When I first moved to Aberdeen in August 2007 this blog was essentially still in its infancy, as was my attitudes to a job of work in general. The memories I have of moving to Aberdeen at first are quite vivid; that of a long trek to the office everyday and, later, a dusty old flat not too far from where my new shiny one resides. The truth is that this memorable period lasted barely 3 and a half months, from my arrival in late August, to my eventual movement into a real flat in the West End of the city. The one thing that did stick with me from this short, formative time, was the commuting that I had started.
When I first moved to Aberdeen I had no car, and my office was not on a direct bus link to where I was staying. I decided that, it being only two miles, that walking it was a good idea. The problem with this was that I had just came from the most un healthy period in my life – living alone in the West End with Hyder. Not that this was a bad thing, but it was a significant reason for my sweaty arrivals to the office in those first few weeks. After I obtained the car, I rarely walked to work. I walked for a few weeks in 2009 after I had killed my car whilst hill walking over by Kingussie, and that was actually more a walk to the bus stop.
When I eventually started working in the City Centre my car was left dereilict, as walking was the only way to get to work – parking was not subsidised or catered for, and rightly so, when it was 5 minutes from the train and bus station and the transport hub of the entire North East of Scotland. I enjoyed the walks to work, as they were short and relatively problem free.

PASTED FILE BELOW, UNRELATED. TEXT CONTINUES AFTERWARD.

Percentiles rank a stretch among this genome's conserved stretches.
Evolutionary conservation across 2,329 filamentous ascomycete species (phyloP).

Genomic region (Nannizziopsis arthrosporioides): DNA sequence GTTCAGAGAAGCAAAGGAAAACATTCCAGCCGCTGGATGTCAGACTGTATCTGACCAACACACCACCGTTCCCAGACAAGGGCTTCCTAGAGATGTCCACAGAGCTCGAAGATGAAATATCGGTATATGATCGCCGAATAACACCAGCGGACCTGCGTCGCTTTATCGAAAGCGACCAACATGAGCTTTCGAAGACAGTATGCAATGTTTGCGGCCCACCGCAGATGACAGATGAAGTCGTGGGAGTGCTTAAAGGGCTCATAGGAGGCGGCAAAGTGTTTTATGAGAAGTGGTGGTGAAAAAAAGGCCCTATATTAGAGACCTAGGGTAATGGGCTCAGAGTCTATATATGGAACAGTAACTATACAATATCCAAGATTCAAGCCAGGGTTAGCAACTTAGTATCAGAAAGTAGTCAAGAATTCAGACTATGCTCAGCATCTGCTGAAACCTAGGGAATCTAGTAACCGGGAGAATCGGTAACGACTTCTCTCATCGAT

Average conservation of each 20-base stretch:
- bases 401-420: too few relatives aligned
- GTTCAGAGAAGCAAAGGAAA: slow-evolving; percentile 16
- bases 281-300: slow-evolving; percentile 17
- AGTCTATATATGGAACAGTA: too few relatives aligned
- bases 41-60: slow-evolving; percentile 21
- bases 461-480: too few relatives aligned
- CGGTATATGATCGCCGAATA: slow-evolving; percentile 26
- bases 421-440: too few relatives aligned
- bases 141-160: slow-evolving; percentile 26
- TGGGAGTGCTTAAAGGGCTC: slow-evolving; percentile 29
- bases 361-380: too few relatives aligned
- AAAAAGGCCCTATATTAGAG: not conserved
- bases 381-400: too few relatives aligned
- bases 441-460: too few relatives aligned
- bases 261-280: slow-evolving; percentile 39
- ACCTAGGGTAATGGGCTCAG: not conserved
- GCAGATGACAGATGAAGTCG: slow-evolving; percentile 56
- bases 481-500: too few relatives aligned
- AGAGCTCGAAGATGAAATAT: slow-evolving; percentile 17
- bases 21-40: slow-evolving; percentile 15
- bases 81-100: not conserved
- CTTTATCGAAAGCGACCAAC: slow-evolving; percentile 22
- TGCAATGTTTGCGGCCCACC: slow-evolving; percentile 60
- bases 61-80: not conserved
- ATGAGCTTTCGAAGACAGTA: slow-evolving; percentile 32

In Houston, however, I had no such choice – my office was a 25 minute car ride away, against the flow of traffic. There were no buses provided, no trains to speak of, and car pooling was a potential but operational hindrance when it came to wanting to do over time – obviously, that's just the Way Houston Is ™ and I drove literally everywhere anyway, so it didn't feel too out of the ordinary.
Returning to Aberdeen, like the conquering hero I am, I found my self back into a job that I didn't quite leave – my company had merged with another Scottish engineering firm in my absence, and as such I am not working in what, when I left, was our direct competitors office. The position of this office is slightly different to that of my original location, being in Dyce – outside the city, near to the Airport. This means that, instead of a short walk to work, I am now a short walk to the trains station and then a short train ride, before another short walk to the office.
The Return of the Commute gives me solace in being wehere I grew up – going to University each day was a short wait on a bus, a 40 minute ride into town, and around a 15 minute walk to class. It felt fine, as I listened to full albums on the way into and back from university, and since starting this routine last week I have listened to almost all of my new music and some new podcasts, which has made the journey worthwhile.
The other added benefits of this is that
- I am now walking 4 miles a day, five times a week, for a daily calorie burn of 470
- I can people watch to a greater degree than before
- I am forced to take a healthy packed lunch every day, due to lack of ability to go anywhere to buy food
- I wake up when walking to work, ready for the day ahead
- Walking home clears my head from the days stress
- I can pick up shopping / meet Connie for a pint / bump into friends on the way
After missing a commute like that for a few years (and entirely for the last year) it feels like a breath of fresh air.